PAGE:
Student Question

In the poem "If—", does the speaker caution readers about ideals? Provide two examples.

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I think the speaker does warn the reader to be careful concerning ideals in the poem's second stanza, yes. He describes the value of being someone who "can dream—and not make dreams your master." In other words, he does not want to see people become slaves to their dreams: dreams and ideals are wonderful, but it is also important for us to be flexible, and if we will not settle for anything less than our ideal, we can actually miss out on lots of good things.

There's a saying: don't let the perfect become the enemy of good. It means that when we keep striving for perfection, we aren't happy unless we reach it, even if what we do have is pretty great. This line seems to endorse that same sentiment. The next line extols the virtue of being the type of person who "can think—and not make thoughts your aim." Again, the ideal is not the point; the point is experiences and living. We must be careful not to make the ideal, either in hypothetical or in terms of our goals, our master or else we could lose out on a lot of other great (if not ideal) things.

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Does the speaker warn readers to be careful in spite of his ideals? Give two example to explain.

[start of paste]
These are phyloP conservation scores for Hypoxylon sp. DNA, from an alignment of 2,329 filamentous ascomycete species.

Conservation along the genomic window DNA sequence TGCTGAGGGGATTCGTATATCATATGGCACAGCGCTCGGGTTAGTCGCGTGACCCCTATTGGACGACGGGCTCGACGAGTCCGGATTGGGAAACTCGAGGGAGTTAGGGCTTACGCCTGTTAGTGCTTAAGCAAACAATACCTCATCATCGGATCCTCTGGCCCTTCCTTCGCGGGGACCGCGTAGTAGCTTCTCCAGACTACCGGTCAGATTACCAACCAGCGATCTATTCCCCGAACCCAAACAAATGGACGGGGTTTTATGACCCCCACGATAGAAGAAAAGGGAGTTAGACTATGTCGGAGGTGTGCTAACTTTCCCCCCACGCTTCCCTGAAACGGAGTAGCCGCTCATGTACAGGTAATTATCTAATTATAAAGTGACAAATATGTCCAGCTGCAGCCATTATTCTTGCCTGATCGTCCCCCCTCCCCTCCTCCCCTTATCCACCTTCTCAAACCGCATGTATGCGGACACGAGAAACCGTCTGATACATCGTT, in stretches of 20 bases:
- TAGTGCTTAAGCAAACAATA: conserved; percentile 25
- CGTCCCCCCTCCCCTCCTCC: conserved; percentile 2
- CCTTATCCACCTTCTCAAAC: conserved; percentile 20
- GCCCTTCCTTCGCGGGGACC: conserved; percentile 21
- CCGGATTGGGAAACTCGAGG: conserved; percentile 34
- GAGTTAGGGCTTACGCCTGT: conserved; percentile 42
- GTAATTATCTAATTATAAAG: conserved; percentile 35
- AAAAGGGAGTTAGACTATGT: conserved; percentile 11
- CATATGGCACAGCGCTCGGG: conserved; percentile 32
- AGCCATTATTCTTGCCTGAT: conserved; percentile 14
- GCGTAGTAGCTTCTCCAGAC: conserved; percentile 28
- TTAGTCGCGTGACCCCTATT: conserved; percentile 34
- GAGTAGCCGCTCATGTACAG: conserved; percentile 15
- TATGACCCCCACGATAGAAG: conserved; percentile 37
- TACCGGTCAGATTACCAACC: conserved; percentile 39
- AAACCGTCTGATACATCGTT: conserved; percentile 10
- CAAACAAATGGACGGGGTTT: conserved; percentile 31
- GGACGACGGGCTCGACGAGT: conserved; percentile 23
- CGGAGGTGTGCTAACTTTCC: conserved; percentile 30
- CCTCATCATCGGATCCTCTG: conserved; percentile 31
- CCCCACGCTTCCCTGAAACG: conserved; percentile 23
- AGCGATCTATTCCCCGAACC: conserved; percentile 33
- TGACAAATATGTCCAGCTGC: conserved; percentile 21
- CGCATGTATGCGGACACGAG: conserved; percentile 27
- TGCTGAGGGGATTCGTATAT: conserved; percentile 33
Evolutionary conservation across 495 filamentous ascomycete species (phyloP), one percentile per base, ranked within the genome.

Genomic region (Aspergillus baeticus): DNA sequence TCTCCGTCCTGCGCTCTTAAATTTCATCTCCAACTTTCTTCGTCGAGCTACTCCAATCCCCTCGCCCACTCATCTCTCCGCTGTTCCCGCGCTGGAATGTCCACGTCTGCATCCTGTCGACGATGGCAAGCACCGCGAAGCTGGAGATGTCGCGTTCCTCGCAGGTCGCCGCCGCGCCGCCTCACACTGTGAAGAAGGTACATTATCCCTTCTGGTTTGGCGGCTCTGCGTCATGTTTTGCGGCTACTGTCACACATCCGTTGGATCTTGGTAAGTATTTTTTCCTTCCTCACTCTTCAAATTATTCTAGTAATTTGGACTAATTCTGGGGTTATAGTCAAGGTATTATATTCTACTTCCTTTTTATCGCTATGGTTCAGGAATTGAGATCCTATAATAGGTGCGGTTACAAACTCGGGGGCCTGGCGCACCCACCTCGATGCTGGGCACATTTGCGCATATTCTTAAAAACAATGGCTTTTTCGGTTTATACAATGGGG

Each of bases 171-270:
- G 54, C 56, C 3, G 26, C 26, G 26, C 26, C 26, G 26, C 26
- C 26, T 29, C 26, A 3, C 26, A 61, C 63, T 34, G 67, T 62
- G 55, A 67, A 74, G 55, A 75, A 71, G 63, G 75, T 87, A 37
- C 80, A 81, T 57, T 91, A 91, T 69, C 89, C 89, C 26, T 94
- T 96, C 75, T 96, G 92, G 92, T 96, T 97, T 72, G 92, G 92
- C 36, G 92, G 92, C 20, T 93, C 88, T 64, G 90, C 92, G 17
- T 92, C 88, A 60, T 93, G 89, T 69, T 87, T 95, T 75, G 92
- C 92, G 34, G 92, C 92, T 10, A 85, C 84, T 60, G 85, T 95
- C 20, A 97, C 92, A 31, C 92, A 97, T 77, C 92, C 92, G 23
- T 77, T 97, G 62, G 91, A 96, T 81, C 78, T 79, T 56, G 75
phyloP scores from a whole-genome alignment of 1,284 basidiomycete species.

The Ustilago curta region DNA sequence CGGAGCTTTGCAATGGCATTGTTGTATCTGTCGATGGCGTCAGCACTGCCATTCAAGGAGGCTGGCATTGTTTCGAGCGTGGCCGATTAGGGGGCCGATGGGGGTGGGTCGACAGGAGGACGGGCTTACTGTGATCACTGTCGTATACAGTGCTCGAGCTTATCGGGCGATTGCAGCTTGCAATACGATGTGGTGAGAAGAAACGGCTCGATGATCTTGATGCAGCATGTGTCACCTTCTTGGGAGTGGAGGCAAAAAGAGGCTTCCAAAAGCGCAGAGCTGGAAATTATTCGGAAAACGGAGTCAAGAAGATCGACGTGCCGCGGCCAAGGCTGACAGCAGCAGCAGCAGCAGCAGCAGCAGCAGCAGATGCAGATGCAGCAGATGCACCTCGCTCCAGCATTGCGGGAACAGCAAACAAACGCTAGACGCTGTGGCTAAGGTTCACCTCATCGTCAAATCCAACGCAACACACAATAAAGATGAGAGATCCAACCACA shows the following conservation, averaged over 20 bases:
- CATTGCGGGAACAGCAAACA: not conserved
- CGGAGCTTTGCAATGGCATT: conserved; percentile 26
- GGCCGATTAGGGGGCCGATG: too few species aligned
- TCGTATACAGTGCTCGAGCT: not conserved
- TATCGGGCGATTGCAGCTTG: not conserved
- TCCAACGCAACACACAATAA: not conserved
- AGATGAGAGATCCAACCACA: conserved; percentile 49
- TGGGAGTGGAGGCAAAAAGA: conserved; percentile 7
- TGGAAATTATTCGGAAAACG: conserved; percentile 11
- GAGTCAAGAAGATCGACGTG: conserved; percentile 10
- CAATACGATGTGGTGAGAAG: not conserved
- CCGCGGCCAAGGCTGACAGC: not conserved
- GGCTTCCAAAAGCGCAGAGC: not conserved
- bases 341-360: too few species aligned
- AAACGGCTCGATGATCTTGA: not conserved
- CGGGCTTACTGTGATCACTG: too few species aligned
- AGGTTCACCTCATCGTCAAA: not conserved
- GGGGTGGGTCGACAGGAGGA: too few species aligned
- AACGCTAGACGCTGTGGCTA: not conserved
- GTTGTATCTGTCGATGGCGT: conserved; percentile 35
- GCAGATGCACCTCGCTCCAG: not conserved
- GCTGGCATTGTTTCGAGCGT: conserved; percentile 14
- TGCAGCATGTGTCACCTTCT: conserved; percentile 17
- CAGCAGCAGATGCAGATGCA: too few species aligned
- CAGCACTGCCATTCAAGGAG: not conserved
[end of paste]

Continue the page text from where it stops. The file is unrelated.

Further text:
In this poem, an apparently older speaker offers advice to a younger boy, perhaps even his son (as the speaker refers to him this way in the poem's final line). The older speaker does, in fact, warn his audience, this younger boy, against placing too much stock in his ideals.

An ideal can refer to a standard of perfection or excellence, or it can refer to a goal or one's ultimate aim. In the poem, the speaker tells his listener to "dream—and not make dreams your master," and to "think—and not make thoughts your aim," and in this way, the younger boy will eventually become a man some day. It seems that the speaker does warn the younger boy not to become a slave to his dreams (the effect of making them his "master"); if he only lives for one particular dream, then he might never achieve satisfaction or contentment with any other accomplishment. Likewise, he does not want the boy's reflections to become his ideal; he must live in the real world of action. If one lives for one's ideals only, then one will likely never be satisfied. Thus, the speaker does warn the younger boy, perhaps his own son, as well as readers, by extension, of the danger placing too much emphasis on ideals.

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